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Sex case ex-teacher is found to be sane

Debra Lafave's attorney says she meets one half of the criteria for the insanity defense. Her trial is scheduled to begin July 18.

By SHANNON COLAVECCHIO-VAN SICKLER
Published May 19, 2005


TAMPA - The state's psychologist recently concluded Debra Lafave was not insane at the time of her alleged affair with a teenage student, but prosecutors will nonetheless spend the next few weeks exploring a possible plea deal for the former teacher whose case has generated international attention.

Prosecutor Mike Sinacore told Hillsborough Circuit Judge Wayne Timmerman on Wednesday that he will work with Lafave attorney John Fitzgibbons toward "a resolution" in the case against 24-year-old Lafave.

But later, Sinacore stressed: "The doctor says she is legally sane. She was sane at the time of the offenses."

Timmerman scheduled another pretrial hearing for June 16. Lafave's trial is scheduled to begin July 18.

Sinacore said in a previous court proceeding that for the sake of the alleged victim, who would have to testify, he wants to avoid a trial - which is expected to draw the attention of newspapers, tabloids and other media outlets.

Investigators say Lafave began having sex with the teen, a recent graduate of Greco Middle School, where she taught reading, just a few weeks before Temple Terrace police arrested her in the teen's driveway.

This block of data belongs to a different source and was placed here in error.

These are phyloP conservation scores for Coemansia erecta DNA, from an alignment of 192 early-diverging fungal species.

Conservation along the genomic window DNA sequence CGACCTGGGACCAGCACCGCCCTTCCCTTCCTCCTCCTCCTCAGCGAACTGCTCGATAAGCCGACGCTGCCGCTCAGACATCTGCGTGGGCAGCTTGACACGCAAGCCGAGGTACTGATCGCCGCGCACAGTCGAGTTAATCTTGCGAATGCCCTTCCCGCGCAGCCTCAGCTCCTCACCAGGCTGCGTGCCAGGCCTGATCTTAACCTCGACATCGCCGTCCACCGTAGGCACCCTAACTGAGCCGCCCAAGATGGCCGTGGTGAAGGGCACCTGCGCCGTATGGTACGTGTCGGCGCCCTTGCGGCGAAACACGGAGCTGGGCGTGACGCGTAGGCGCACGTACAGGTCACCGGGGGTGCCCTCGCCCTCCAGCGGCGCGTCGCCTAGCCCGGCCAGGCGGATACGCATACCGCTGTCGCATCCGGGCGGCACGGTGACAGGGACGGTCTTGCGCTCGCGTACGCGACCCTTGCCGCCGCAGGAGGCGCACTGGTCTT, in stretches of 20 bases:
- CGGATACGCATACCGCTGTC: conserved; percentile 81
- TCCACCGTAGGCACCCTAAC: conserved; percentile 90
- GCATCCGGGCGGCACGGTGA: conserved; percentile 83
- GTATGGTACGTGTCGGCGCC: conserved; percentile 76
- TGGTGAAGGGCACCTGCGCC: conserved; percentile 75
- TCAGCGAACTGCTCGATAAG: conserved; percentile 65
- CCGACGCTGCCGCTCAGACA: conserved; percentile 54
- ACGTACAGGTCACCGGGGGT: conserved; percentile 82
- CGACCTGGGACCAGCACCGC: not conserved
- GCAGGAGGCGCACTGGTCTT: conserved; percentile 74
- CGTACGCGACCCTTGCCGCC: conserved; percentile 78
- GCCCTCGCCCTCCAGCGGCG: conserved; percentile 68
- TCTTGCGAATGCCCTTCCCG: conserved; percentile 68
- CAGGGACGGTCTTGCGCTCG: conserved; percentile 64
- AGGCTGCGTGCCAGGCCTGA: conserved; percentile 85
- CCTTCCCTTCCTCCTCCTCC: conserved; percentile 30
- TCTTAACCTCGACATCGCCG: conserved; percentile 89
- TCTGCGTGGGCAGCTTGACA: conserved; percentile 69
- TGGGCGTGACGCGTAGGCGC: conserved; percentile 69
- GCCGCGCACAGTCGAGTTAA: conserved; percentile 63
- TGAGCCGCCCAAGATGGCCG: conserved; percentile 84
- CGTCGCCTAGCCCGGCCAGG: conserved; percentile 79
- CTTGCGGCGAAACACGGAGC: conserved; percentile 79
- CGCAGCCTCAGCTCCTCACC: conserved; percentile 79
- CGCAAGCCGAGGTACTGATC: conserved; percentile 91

Fitzgibbons is pursuing an insanity defense for Lafave, who pleaded not guilty to four felony counts of lewd and lascivious battery and one count of lewd and lascivious exhibition following her arrest last June. Each count carries a maximum 15-year prison term.

Fitzgibbons' psychologist already evaluated Lafave and determined she has "issues," the attorney said. He has not released the reports from the evaluation, nor has the state released its psychologist's findings.

Lafave's older sister Angela Beasley was pregnant when she was killed in April 2001 by a drunk Army captain. Lafave's mother testified during the court martial for the captain that her youngest daughter became "pretty much a basket case" after Beasley's death.

Lafave bought a statue of a butterfly for her sister's grave, and she has two butterfly tattoos on the small of her back.

Wednesday, she wore a butterfly pin on her olive green skirt. She also wore a cross around her neck. She stood between her parents and Fitzgibbons but said nothing, as Fitzgibbons told reporters his client clearly meets one half of the two-pronged criteria for the insanity defense.

"I don't think any of the doctors from either side will disagree that Debbie is ill and has suffered a great, great deal over the years," he said.

Fitzgibbons did not address whether Lafave knew right from wrong regarding the alleged affair - which also must be proved for an insanity defense.

During a June 21 phone conversation between Lafave and the teen that was taped by authorities, Lafave told the teen she was coming to pick him up.

She wanted to know if his mother had left for work. He told Lafave she was gone.

"Pinky promise?" Lafave said.

"Yes," the teen answered.

"Say pinky promise," she said.

An hour or so later, Lafave was in police custody.

Shannon Colavecchio-Van Sickler can be reached at 813 226-3373 or svansickler@sptimes.com